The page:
North Korean leader Kim Jong Un has offered to denuclearize his nation in exchange for a formal end to the Korean War and a promise that the United States will not invade, a representative of the South Korean government said Sunday. South Korea also reported Kim pledged to shut down his nuclear test site in May. "I know the Americans are inherently disposed against us, but when they talk with us, they will see that I am not the kind of person who would shoot nuclear weapons to the south, over the Pacific, or at the United States," Kim reportedly told South Korean President Moon Jae-in.
Steny Hoyer (D-MD) urged a Democratic candidate for Colorado’s Sixth Congressional District to “get out of the race” to make way for a more moderate and centrist candidate. Candidate Levi Tillemann, formerly an Obama Energy Department official, secretly recorded the meeting with Hoyer, who told him to drop out because the decision for candidate Jason Crow to be the Democratic favorite was “made early on by the Colorado delegation.” The conversation came after months of pressure from Democratic Congressional Campaign Committee, which allegedly denied Tillemann and other Democratic candidates in the Sixth District primary resources such as polling data and email lists for fundraising. A spokesman for Hoyer said “we do not comment on private meetings. Mr. Hoyer supports Crow and donated to him last year, but he hasn’t engaged in the race since then.” This is not the first time the DCCC has been accused of stifling progressive candidates.
With tensions rising quickly on the Korean peninsula, China is calling for calm and urging all parties to avoid "provocative actions." President Trump spent part of yesterday on the phone with Chinese President Xi Jinping and Japan's Prime Minister Shinzo Abe, with North Korea dominating the conversation. Trump has long called on China to rein in its unruly neighbor. According to Chinese state media, Xi told Trump China is strongly against any action that would violate UN Security Council resolutions and added that the Korean Peninsula nuclear issue can only be solved if all parties take responsibility and work together.
President Trump will tell North Korean leader Kim Jong Un during their upcoming summit that economic sanctions relief will not happen unless the country dismantles its nuclear arsenal. “When the president says that he will not make the mistakes of the past, that means the U.S. will not be making substantial concessions, such as lifting sanctions, until North Korea has substantially dismantled its nuclear programs,” a senior administration official told the newspaper. Kim announced Friday that the country would cease conducting nuclear and missile tests, and Trump tweeted on Sunday that the U.S. was “a long way from conclusion on North Korea.” CIA Director Mike Pompeo also visited Pyongyang in March to meet with the North Korean leader, who pushed a “phased agreement” with concessions on both sides, according to the Journal.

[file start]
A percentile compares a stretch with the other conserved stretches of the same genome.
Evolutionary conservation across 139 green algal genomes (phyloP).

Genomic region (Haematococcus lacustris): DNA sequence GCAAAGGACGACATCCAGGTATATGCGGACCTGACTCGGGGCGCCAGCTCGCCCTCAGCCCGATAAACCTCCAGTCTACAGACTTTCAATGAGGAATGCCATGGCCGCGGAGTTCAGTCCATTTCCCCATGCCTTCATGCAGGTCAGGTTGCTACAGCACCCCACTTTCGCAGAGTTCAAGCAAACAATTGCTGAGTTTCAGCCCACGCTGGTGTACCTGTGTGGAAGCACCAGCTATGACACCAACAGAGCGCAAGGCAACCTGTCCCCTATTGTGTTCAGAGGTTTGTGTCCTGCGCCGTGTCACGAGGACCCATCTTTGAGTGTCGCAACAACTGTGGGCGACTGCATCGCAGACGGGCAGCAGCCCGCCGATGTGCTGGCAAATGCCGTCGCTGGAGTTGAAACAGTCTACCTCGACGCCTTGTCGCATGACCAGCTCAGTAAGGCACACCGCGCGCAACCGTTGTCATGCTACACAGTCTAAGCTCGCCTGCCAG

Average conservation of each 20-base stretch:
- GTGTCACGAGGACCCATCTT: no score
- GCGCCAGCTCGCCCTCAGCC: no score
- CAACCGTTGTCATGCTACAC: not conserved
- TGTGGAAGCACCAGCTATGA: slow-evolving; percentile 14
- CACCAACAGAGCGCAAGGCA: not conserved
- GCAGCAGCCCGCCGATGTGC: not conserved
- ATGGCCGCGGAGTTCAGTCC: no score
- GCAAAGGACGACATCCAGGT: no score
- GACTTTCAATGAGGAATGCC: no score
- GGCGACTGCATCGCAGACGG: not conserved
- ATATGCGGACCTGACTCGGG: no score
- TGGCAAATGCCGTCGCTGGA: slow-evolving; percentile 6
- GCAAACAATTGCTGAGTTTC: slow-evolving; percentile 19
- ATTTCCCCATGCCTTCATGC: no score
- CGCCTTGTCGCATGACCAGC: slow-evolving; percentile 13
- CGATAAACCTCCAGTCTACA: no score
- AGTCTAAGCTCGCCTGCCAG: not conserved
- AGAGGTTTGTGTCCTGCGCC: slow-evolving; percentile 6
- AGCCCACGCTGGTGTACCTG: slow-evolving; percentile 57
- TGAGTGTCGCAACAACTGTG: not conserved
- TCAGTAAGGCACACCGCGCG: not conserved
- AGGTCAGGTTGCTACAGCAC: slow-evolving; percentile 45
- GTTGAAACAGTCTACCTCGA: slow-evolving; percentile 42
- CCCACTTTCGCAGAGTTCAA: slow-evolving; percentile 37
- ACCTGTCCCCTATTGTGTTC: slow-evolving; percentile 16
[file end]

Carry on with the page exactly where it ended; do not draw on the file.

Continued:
Deputy Attorney General Rod Rosenstein reportedly told President Donald Trump last week that he is not a “target of any part of Special Counsel Robert Mueller’s investigation,” sources told Bloomberg. Rosenstein said this at a White House meeting last Thursday, which helped temper “the president’s desire to remove Rosenstein or Mueller,” according to the report. After the meeting, Trump reportedly told his aides that it was not “the right time” to fire either Mueller or Rosenstein. A source also told Bloomberg that Trump is not a target of the investigation right now, but still could be “at some point in the future.” Trump told reporters that he wanted “to get the investigation over with, done with, put it behind us. And we have to get back to business.”
Syrian state TV reported last night that the Bashar al-Assad regime shot down missiles that were fired over Homs. The government called the strikes an “aggression,” but it was unclear who was behind them. A Pentagon spokeswoman told AFP that there were “no U.S. or coalition operations in that area,” while an Israeli military spokesman said he wasn’t “aware of such an incident.” One of the Syrian bases that was reportedly targeted, al-Shayrat, was the site of a U.S. tomahawk missile attack last year in response to an alleged chemical weapons attack on the part of the Assad regime.
In his new memoir, "A Higher Loyalty," James Comey calls President Trump "unethical, and untethered to truth," and says Trump gave him "flashbacks to my earlier career as a prosecutor against the mob." The big question now is how Trump will respond. With Comey about to start a book tour, the Republican National Committee launched a website -- called, we kid you not, "Lyin' Comey" -- that hopes to refute some of the book's claims. CNN's Stephen Collinson calls Comey's book, which goes on sale Tuesday, "the most devastating, contemporaneous takedown of a sitting president in modern history." Chris Cillizza says it's a declaration of war.